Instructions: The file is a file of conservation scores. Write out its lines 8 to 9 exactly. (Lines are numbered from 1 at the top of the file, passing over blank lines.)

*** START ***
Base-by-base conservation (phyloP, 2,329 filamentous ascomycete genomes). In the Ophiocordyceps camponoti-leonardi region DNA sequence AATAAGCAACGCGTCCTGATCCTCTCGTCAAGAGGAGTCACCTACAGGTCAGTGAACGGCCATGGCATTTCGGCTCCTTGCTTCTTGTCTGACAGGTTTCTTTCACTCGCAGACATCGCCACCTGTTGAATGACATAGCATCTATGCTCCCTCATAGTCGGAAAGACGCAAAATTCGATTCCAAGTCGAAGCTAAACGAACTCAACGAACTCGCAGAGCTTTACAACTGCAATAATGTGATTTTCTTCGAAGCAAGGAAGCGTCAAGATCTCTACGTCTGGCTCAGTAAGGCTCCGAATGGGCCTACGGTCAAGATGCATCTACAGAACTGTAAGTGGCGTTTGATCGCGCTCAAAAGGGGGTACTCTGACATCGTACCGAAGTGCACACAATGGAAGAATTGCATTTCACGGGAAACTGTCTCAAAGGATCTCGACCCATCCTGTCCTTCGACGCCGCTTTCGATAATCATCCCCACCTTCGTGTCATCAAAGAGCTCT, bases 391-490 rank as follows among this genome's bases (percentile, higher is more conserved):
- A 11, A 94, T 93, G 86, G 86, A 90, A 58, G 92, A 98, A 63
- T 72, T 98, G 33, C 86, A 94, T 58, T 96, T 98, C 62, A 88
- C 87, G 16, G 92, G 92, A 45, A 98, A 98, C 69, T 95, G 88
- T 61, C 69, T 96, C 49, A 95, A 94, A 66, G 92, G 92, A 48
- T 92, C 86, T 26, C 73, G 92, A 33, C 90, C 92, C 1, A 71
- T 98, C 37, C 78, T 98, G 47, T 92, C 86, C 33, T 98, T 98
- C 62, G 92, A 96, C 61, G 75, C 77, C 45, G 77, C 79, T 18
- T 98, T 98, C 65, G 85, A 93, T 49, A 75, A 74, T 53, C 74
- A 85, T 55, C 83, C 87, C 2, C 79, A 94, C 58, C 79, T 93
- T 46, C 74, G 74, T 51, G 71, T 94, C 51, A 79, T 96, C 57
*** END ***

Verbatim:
- C 62, G 92, A 96, C 61, G 75, C 77, C 45, G 77, C 79, T 18
- T 98, T 98, C 65, G 85, A 93, T 49, A 75, A 74, T 53, C 74